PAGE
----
Details Key In Online Campaigns
Around two months ago, a friend asked me for help: she wanted to apply for a job with Avaaz, a non-profit that describes itself as ‘the campaigning community bringing people-powered politics to decision-making world wide.’ To prepare for her interview, she was looking for some suggestions for campaigns.
I didn’t do very well with this, mostly because, I told her, I was a bit over foreigners campaigning on behalf of Kenya unless it was something that involved foreigners. Maybe a campaign against the campaign not to buy Kenyan produce on account of air transport miles? After all, Kenyan growers don't use greenhouses, so their output is probably more energy-efficient than that of British firms. And the jobs – often maligned, but at least there are jobs, and people with jobs might need foreign do-gooders less.
Either way, I clearly wasn’t very useful. But I was reminded of this when my aunt in Germany forwarded an Avaaz email asking for support for a campaign to stop the Tanzanian government from throwing the Maasai off their land. She wanted to know whether the story had any substance. The appeal was, I thought, a bit of a lightweight:
‘At any moment, a big-game hunting corporation could sign a deal which would force up to 48,000 members of Africa’s famous Maasai tribe from their land to make way for wealthy Middle Eastern kings and princes to hunt lions and leopards. Experts say the Tanzanian President’s approval of the deal may be imminent, but if we act now, we can stop this sell-off of the Serengeti.
The last time this same corporation pushed the Maasai off their land to make way for rich hunters, people were beaten by the police, their homes were burnt to a cinder and their livestock died of starvation. But when a press controversy followed, Tanzanian President Kikwete reversed course and returned the Maasai to their land.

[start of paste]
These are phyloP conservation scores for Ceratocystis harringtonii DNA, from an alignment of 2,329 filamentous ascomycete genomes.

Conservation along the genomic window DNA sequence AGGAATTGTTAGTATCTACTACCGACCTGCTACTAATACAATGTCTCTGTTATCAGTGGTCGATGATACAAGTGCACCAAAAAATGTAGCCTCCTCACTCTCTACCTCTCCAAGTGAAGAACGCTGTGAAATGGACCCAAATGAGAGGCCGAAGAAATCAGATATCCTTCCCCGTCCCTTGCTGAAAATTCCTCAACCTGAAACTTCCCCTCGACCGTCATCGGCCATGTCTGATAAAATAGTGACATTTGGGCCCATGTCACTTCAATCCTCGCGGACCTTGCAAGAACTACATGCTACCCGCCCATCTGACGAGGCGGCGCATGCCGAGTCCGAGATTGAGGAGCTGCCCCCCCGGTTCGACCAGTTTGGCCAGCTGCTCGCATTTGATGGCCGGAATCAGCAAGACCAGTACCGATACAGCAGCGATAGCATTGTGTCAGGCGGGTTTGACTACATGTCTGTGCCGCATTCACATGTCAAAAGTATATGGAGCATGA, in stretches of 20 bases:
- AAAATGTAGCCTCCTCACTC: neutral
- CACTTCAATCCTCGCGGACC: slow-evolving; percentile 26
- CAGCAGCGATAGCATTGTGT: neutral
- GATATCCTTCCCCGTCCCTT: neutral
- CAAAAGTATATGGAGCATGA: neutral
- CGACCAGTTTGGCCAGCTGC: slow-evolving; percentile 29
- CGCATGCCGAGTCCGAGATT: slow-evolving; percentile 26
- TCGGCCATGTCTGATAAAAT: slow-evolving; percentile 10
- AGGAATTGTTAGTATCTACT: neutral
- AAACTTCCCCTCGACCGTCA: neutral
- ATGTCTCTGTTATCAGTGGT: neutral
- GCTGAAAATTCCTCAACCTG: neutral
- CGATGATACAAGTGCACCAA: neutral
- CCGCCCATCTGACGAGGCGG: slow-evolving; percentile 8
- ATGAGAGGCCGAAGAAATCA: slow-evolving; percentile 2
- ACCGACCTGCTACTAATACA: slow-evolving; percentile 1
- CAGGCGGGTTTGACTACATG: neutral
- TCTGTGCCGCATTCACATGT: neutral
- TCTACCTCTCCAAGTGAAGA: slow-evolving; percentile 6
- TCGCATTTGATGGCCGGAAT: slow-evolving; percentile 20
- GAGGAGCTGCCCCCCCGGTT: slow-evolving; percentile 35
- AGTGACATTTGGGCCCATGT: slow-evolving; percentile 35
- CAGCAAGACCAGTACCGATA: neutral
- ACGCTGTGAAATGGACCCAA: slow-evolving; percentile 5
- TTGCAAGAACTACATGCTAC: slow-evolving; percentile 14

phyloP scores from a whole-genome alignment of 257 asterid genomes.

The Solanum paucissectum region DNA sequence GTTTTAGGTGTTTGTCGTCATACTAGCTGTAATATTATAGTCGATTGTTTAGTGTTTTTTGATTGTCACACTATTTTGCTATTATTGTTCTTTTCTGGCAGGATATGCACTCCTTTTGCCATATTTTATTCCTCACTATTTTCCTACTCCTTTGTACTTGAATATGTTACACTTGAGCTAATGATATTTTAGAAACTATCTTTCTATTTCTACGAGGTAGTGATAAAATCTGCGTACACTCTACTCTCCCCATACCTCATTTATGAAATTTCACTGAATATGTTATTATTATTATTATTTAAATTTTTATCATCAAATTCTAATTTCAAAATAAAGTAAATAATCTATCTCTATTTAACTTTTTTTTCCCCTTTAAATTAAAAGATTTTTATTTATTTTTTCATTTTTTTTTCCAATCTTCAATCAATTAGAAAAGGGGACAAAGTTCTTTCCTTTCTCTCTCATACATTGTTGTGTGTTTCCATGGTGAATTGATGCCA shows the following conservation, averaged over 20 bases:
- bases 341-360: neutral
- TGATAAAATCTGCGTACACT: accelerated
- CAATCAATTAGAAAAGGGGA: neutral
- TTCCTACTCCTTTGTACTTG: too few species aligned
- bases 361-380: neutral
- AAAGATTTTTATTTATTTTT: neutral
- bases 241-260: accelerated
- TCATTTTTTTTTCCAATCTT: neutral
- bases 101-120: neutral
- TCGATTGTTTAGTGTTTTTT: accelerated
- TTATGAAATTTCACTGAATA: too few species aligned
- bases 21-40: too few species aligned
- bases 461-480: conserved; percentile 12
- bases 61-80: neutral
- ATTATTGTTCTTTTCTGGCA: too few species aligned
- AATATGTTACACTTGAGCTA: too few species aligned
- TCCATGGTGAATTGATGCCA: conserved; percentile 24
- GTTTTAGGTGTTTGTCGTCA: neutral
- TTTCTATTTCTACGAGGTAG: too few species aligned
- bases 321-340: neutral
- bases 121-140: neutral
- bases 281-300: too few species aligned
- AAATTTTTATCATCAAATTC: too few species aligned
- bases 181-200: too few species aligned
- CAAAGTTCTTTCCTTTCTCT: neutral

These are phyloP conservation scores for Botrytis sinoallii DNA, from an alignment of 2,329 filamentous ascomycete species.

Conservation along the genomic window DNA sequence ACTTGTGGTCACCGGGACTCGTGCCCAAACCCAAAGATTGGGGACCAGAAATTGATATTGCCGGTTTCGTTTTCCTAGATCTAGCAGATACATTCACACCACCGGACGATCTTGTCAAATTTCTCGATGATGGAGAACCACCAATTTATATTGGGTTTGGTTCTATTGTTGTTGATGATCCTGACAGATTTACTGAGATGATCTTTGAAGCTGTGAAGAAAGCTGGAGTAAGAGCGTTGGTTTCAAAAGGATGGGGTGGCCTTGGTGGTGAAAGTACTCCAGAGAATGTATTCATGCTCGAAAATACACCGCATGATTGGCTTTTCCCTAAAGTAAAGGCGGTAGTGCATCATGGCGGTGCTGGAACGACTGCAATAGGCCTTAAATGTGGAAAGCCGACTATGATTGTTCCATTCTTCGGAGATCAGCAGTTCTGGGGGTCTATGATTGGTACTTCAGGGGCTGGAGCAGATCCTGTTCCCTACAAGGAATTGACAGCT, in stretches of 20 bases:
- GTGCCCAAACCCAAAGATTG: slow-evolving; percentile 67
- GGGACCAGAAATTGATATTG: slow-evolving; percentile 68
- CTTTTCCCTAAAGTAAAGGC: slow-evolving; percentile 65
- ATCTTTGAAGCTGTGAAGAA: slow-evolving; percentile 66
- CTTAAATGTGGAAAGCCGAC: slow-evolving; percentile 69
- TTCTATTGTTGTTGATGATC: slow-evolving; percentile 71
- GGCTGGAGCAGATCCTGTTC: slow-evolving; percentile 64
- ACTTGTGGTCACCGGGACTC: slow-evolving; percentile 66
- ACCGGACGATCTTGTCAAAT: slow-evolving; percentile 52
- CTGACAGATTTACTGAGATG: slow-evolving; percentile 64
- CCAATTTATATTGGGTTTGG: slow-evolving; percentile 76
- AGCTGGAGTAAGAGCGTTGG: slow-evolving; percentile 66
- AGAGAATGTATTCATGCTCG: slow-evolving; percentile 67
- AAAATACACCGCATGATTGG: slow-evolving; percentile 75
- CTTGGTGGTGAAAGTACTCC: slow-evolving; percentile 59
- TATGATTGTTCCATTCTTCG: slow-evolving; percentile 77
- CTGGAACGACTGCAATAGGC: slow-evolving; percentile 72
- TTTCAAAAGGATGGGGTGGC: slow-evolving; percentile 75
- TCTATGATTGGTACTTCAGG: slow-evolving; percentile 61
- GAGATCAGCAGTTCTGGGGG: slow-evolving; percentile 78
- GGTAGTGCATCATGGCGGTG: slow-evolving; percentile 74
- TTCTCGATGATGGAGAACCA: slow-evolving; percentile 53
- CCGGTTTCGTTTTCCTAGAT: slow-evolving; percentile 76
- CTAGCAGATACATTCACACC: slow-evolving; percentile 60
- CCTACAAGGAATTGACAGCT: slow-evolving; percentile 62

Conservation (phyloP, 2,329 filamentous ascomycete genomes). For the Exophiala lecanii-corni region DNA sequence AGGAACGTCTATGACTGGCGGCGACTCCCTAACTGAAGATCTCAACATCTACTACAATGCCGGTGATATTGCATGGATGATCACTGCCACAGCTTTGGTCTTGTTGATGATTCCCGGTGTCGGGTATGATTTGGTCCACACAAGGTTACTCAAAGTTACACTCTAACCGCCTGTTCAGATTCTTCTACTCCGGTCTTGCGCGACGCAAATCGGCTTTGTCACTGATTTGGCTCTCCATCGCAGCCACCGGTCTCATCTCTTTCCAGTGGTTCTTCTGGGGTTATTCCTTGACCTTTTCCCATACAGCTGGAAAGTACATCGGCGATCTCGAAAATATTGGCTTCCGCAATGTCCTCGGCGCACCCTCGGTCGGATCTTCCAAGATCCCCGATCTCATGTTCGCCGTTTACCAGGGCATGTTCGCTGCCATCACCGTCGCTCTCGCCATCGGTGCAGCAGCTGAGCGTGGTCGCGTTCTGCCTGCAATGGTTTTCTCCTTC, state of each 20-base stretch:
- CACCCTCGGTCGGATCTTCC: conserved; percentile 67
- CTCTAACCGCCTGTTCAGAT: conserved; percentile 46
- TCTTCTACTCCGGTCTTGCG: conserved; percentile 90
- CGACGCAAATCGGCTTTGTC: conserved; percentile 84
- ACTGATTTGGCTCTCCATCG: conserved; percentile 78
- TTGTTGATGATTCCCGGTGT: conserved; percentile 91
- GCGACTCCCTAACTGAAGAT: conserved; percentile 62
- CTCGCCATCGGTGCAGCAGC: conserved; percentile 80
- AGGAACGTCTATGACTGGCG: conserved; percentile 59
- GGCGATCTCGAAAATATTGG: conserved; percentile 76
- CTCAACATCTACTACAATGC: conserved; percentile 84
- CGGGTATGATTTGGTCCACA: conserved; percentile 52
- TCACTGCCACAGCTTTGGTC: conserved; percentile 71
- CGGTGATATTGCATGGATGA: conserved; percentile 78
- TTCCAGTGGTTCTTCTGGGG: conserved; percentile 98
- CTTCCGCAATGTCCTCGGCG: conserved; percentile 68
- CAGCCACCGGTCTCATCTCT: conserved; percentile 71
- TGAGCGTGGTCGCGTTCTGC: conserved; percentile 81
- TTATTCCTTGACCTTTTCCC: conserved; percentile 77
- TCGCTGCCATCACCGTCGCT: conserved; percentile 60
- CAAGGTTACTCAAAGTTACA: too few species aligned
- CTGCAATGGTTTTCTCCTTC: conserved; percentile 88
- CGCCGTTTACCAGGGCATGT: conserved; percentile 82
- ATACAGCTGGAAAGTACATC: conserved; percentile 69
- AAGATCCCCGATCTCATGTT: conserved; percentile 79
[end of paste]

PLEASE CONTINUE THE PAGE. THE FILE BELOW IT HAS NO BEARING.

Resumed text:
This time, there hasn’t been a big press controversy yet, but we can change that and force Kikwete to stop the deal if we join our voices now.If 150,000 of us sign, media outlets in Tanzania and around the world will be blitzed so President Kikwete gets the message to rethink this deadly deal.’
You take a few seconds, digitally sign the competition, and done with your internet activisms. Pat yourself on the shoulder. The forwarded email had a bit more detail, mostly a few links from 2009. But the story seemed full of holes to me. A journalist friend pointed out that they probably got the official’s name wrong, and according to her, Avaaz claimed that they had received the story from local NGOs, but refused to name them or provide contact details for them.
How do you then follow up on this, especially given that they had asked for media support? I also emailed them and asked a few questions: Which big-game hunting corporation is looking to acquire the land? Did they contact them? Did they ask them if they would have to evict the pastoralists whilst using the land – if indeed land was being sold? And, most importantly, had Avaaz sought any feedback from the Tanzanian government on this - Ministry of Lands? Tanzania Tourist Board? President Kikwete's office?
Land is difficult, and land is particularly difficult when it comes to a government having to balance the rights of an indigenous community with the needs for the country’s wider development and the treatment of investors. In writing about economic policy, I keep coming back to this issue.
There will never be any easy answers, and it’s even more complicated when you have a pastoralist indigenous community with less clearly defined land rights (by modern technocrat understanding, in any case) and a government with entrenched corruption in land and other public affairs management (and indigenous communities aren’t always innocent bystanders either).
The case that Avaaz were campaigning for may well have a lot of substance, but it’s not obvious from their appeal, and the online appeal doesn’t even have the handful of 2009 links. I can’t see much evidence of an investigation, and haven’t received a reply to my questions yet. Ultimately, I think, this is irresponsible and dishonest. Avaaz’s campaign doesn’t help anyone understand the many complexities involved, and it’s shamefully vague (also my pet hate with anything that involves celebrities and ‘awareness raising).
The UK Guardian cites George Matiko, spokesman for the resources and tourism ministry: ‘Such a move cannot be taken by the United Republic of Tanzania in the Serengeti as it is a national park where people do not settle.
Moreover, no eviction exercise has been planned for the Serengeti district, which is one of the districts in Mara region. In the Serengeti there is no hunting bloc allocated to Middle Eastern kings and princes to hunt lions and leopards.’ To which Emma Ruby-Sachs, campaign director at Avaaz, responded: ‘Rather than address the substance of the Avaaz campaign and the concerns of the Maasai, the Tanzanian government is playing cynical word games.’ Ummm - substance of the campaign?